Main Play: Selling Options As A Long-Term Strategy With ETFs

January 09, 2009

Taking a low-turnover GARP approach to core ETF portfolios, ex-Montgomery Securities money managers overlay an options strategy.

 

When four Montgomery Securities executives decided to break away from the large West Coast investment brokerage in 2002 to start their own asset management shop, they opted to use only exchange-traded funds.

"Even though we all came from a background of managing money using individual stocks, we felt the bear market of 2000-2002 really exposed the advantages of using ETFs," said Kim Arthur, one of the institutional money managers who left to start Main Management LLC.  

Since opening its doors in the heart of San Francisco's financial district more than six years ago, the firm's founders say they've focused on asset allocation in portfolios rather than individual security selection.

Taking A GARP Approach

Arthur is responsible for running Main's investment committee and constructing client portfolios. "We're more reversion-to-the-mean investors than buy-and-hold investors. So when market volatility is higher, we tend to make portfolio changes a little more quickly," said Arthur.

When sectors drop out of favor, Main's analysts and managers like to move into what they see as underappreciated parts of the market.

But Arthur and his staff don't consider themselves deep-value investors. Before initiating positions in an ETF, they demand that at least one catalyst for growth be present with demonstrated abilities to lift a sector's performance.

Typically, Main's team is looking for catalysts that can spur improvements in an industry's bottom line within a quarter or two. "It can take much longer for a new growth cycle to be fully realized," said Arthur. "But if we don't see positive movement of some type within a quarter or two, then we'll typically formulate an exit strategy for funds we're using to capture that segment of the market."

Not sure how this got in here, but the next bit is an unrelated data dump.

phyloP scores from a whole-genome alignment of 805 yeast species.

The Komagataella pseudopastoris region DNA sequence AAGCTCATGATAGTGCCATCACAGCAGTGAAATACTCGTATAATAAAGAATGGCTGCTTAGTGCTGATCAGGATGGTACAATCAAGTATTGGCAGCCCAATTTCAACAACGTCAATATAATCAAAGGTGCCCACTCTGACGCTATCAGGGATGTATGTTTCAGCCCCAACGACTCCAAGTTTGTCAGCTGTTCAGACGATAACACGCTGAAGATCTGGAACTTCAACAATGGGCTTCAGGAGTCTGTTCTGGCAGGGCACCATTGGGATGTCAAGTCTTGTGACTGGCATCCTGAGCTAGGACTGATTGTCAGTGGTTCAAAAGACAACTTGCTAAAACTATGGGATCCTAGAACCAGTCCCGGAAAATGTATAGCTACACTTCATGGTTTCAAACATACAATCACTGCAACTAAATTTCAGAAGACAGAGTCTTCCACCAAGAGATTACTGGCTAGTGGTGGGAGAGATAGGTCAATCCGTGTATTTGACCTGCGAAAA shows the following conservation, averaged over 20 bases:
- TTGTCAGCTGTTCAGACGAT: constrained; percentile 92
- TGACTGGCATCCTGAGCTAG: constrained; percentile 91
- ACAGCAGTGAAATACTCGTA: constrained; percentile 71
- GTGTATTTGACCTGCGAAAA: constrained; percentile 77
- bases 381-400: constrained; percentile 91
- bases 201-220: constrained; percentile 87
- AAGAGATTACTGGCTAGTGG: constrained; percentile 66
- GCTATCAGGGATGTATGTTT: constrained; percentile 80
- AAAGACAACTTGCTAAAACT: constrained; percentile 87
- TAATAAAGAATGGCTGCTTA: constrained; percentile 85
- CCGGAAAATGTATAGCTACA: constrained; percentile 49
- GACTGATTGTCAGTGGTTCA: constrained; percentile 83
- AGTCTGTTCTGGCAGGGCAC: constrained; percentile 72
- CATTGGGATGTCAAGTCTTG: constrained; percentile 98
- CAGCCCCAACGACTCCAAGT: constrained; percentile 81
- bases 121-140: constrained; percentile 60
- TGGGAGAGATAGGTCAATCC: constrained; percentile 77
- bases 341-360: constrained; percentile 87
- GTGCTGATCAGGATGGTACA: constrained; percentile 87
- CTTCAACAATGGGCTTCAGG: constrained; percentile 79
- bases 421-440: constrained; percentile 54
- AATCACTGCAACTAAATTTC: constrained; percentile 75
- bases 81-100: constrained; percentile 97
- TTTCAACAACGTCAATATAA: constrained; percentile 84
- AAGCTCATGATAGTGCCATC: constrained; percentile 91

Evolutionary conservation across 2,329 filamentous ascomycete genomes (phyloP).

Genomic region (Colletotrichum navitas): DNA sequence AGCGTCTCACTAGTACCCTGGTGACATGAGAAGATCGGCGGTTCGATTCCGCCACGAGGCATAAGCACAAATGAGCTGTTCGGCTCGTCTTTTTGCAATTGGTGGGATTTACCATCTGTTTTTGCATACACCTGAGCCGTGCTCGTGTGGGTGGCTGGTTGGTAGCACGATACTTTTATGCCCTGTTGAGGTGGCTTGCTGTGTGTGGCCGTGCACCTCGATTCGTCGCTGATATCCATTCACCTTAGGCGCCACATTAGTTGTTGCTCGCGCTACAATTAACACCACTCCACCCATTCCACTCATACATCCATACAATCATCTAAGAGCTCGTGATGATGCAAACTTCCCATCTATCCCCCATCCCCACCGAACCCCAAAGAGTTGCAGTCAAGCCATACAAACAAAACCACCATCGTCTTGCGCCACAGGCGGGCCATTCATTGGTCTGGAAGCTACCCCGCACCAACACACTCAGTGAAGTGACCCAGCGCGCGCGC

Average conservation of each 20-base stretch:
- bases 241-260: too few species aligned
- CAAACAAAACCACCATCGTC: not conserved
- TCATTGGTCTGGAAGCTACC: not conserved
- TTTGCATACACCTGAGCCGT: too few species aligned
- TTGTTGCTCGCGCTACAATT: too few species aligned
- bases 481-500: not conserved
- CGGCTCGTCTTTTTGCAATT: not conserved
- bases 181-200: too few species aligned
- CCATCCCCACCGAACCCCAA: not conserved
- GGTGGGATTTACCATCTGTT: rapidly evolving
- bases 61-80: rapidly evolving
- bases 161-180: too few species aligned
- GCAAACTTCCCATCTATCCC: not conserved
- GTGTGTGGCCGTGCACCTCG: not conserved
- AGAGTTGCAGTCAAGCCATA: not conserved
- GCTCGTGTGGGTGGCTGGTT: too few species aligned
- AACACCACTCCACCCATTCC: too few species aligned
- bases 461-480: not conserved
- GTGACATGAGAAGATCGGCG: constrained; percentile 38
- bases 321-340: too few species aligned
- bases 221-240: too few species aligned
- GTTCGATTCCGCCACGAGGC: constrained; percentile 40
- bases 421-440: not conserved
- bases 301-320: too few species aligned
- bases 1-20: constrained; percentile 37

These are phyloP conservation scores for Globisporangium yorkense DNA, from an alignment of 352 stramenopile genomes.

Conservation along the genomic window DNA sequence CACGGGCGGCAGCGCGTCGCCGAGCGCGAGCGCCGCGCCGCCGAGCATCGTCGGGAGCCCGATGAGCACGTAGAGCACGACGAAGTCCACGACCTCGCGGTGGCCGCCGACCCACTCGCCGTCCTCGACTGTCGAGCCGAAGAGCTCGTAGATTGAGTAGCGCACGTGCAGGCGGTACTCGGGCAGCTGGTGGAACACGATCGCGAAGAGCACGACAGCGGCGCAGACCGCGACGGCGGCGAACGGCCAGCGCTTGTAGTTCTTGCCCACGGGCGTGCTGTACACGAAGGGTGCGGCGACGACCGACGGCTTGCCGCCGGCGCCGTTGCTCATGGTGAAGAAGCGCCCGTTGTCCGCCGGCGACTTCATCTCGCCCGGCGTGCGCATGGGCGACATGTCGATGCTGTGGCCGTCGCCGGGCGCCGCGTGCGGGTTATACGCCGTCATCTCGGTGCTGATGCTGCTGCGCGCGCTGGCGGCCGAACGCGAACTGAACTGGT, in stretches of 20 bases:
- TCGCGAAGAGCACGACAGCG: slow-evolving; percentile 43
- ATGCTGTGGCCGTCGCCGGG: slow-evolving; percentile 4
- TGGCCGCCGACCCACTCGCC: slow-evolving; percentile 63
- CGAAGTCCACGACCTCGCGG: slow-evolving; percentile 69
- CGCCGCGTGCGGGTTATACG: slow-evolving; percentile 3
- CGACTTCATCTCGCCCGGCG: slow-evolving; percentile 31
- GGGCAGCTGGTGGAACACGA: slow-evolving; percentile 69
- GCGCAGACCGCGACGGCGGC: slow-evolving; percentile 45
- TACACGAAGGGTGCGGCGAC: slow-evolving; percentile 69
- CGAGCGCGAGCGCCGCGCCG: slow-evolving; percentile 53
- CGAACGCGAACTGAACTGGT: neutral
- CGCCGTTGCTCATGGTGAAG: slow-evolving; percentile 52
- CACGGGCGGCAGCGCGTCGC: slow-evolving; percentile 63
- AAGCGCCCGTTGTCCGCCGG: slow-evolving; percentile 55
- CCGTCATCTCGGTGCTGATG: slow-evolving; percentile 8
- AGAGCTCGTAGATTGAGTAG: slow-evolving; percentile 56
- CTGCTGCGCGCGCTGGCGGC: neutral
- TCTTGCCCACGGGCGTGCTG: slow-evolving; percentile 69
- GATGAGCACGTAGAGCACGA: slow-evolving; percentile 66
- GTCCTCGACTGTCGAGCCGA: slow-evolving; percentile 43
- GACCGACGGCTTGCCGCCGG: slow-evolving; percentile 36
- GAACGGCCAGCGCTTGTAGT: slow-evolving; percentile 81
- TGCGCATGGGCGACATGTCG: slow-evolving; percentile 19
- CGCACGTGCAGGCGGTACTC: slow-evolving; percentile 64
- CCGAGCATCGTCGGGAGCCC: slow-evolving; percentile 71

He says another important ingredient in the firm's investment approach is to wade into positions as sectors show greater promise. "It's a process that keeps us out of value traps and can be described as a little on the GARP-ish [growth at a reasonable price] side," said Arthur.

Tilting To U.S. Equities

The firm's average client portfolio has an annual turnover ratio of around 25%, according to Main analysts. Among mutual fund managers categorized as focused on growth, industry statistics show those portfolios average more than 100% in turnover a year.

"We make changes on the edges of portfolios," said Arthur. "We're looking to hit singles, not home runs."

Main's managers start with a model allocation, which is reviewed and reallocated yearly. But Arthur and his co-managers monitor portfolios throughout the year and make tactical tweaks as market conditions demand, he says.

One of those came in the fourth quarter of 2008. When the S&P 500 dropped to the 780 level, Main's investment committee decided to reduce cash positions and buy more equities. "We thought from a valuation standpoint, it was a good time to replenish our clients' equity positions, which had fallen quite a bit below their allocation targets," said Arthur.

The firm bought SPDRs (NYSE: SPY), the iShares Russell 1000 Growth Index (NYSEArca: IWF) and the iShares S&P MidCap 400 Growth Index (NYSE: IJK).

"All of these ETFs have Technology and Consumer Discretionary exposure. Those are the sectors that usually move more aggressively in bear market rallies," said Arthur. "We're not trying to market-time. But we continue to rebalance portfolios into growth sectors that tend to outperform in a bear market rally."

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